This blog is about the story of my family here in America. We arrived in the 1630s as Puritans, and became the common folk of the New World.

The Halls of Grand Rapids, Minnesota

The Halls of Grand Rapids, Minnesota are there because of The Great Depression.

And before you judge my grandfather Robert *Clyde* Hall, too harshly, consider that the United States has never gone through a more terrible economic time than The Great Depression. And his decision to have a *Depression Divorce* was not uncommon at that time. A *Depression Divorce* meant just walking away from your family. It meant deciding not to be *just another mouth to feed* when it was impossible to find a job. And that's what Clyde did, he just walked away.

His young wife, Gertrude Hall, was left with a terrible dilemma. With four children, she decided to divide them up among her parents and his parents. The oldest two went to live with the Truman Hall family (his parents) on the farm in southern Minnesota, and the youngest two went with her to live with her parents in Grand Rapids, Minnesota.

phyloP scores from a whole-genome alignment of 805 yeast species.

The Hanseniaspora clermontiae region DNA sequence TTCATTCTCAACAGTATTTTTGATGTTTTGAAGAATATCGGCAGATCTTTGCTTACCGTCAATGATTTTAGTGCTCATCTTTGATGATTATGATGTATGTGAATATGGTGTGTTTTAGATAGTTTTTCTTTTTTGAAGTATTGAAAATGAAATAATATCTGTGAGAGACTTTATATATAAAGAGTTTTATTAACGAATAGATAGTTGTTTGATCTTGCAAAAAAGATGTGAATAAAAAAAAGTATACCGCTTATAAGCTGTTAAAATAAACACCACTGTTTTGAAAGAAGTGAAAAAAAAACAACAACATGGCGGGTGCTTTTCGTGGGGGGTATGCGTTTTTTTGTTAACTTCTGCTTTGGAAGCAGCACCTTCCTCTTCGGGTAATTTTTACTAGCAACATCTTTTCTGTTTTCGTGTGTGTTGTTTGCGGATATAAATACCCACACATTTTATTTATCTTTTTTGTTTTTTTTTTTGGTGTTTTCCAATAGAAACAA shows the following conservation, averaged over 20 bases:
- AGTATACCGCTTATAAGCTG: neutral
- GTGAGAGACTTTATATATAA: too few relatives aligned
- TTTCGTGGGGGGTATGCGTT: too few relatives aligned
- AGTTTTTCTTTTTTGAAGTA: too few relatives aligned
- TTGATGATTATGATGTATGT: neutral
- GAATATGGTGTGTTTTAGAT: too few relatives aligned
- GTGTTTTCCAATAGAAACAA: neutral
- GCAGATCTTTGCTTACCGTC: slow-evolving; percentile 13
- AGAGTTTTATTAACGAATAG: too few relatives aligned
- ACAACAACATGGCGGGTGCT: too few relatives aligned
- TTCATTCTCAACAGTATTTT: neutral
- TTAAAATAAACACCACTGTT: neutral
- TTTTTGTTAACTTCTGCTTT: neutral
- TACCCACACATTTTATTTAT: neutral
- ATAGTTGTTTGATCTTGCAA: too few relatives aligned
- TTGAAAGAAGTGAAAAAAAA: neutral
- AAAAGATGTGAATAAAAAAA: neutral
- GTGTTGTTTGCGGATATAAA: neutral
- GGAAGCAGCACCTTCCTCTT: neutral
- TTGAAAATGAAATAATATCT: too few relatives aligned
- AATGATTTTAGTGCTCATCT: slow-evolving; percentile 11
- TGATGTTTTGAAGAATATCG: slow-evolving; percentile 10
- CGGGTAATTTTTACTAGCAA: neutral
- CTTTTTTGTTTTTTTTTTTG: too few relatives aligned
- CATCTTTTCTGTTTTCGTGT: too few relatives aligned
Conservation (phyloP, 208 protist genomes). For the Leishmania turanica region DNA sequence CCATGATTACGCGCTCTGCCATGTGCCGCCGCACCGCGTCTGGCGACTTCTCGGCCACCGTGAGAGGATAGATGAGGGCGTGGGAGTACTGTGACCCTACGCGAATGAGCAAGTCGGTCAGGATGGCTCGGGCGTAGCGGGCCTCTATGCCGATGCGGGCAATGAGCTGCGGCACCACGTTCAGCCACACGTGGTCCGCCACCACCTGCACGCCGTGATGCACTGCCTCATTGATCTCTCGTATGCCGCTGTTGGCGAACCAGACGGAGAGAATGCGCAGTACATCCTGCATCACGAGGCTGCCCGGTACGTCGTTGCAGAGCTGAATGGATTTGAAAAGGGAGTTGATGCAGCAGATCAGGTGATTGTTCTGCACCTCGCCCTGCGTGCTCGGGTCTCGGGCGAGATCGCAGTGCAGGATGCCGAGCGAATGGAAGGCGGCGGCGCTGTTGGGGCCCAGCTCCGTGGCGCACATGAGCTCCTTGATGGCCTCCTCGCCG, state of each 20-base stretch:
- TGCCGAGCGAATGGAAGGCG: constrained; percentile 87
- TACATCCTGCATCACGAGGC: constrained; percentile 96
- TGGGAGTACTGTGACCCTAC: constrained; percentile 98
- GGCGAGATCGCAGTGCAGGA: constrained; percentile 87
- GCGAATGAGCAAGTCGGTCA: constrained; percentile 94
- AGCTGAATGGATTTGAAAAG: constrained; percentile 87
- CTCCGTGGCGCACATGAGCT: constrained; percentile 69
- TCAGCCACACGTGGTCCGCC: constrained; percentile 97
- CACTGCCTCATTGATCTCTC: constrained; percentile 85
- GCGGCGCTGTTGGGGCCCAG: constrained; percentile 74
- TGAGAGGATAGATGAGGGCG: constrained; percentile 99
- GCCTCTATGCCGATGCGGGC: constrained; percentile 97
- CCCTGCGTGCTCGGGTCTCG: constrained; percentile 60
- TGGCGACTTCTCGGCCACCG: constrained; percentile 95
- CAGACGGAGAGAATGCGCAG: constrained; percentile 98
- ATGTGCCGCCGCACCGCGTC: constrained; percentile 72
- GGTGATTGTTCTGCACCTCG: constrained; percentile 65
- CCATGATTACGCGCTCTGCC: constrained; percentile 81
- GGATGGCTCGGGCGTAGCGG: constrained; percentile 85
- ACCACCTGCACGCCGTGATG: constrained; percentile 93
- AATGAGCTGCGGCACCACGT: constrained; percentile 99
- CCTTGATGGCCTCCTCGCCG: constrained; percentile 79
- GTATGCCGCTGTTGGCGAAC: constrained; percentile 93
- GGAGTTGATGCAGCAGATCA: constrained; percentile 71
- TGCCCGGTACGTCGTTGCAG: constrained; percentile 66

The youngest two were my father George and his brother James. And if you went to high school in Grand Rapids you may have heard of James Hall. In addition to being a star basketball player in the 1950s, he went on to coach for many years. My dad, George, played basketball, too, but I guess he wan't as good as his younger brother.

The last time I saw my Uncle Jim Hall was in 1995 and he was impressive. A head full head of hair and the slim, athletic physique that would have been have been the envy of men twenty years younger than him, he played golf every day. And if that doesn't sound impressive, consider that it was two rounds, 27 holes. I remember that he told me that playing only 18 holes of golf was as unsatisfying to him as *kissing your sister*. If you remember Jack LaLanne, that's who he reminded me of.

My father met my mother at Greenway High School, when college classes were offered there after WWII, and they moved down to Mankato, and then to Minneapolis. But a lot of my relatives, the Halls of Grand Rapids, still live there, in northern Minnesota, to this day.

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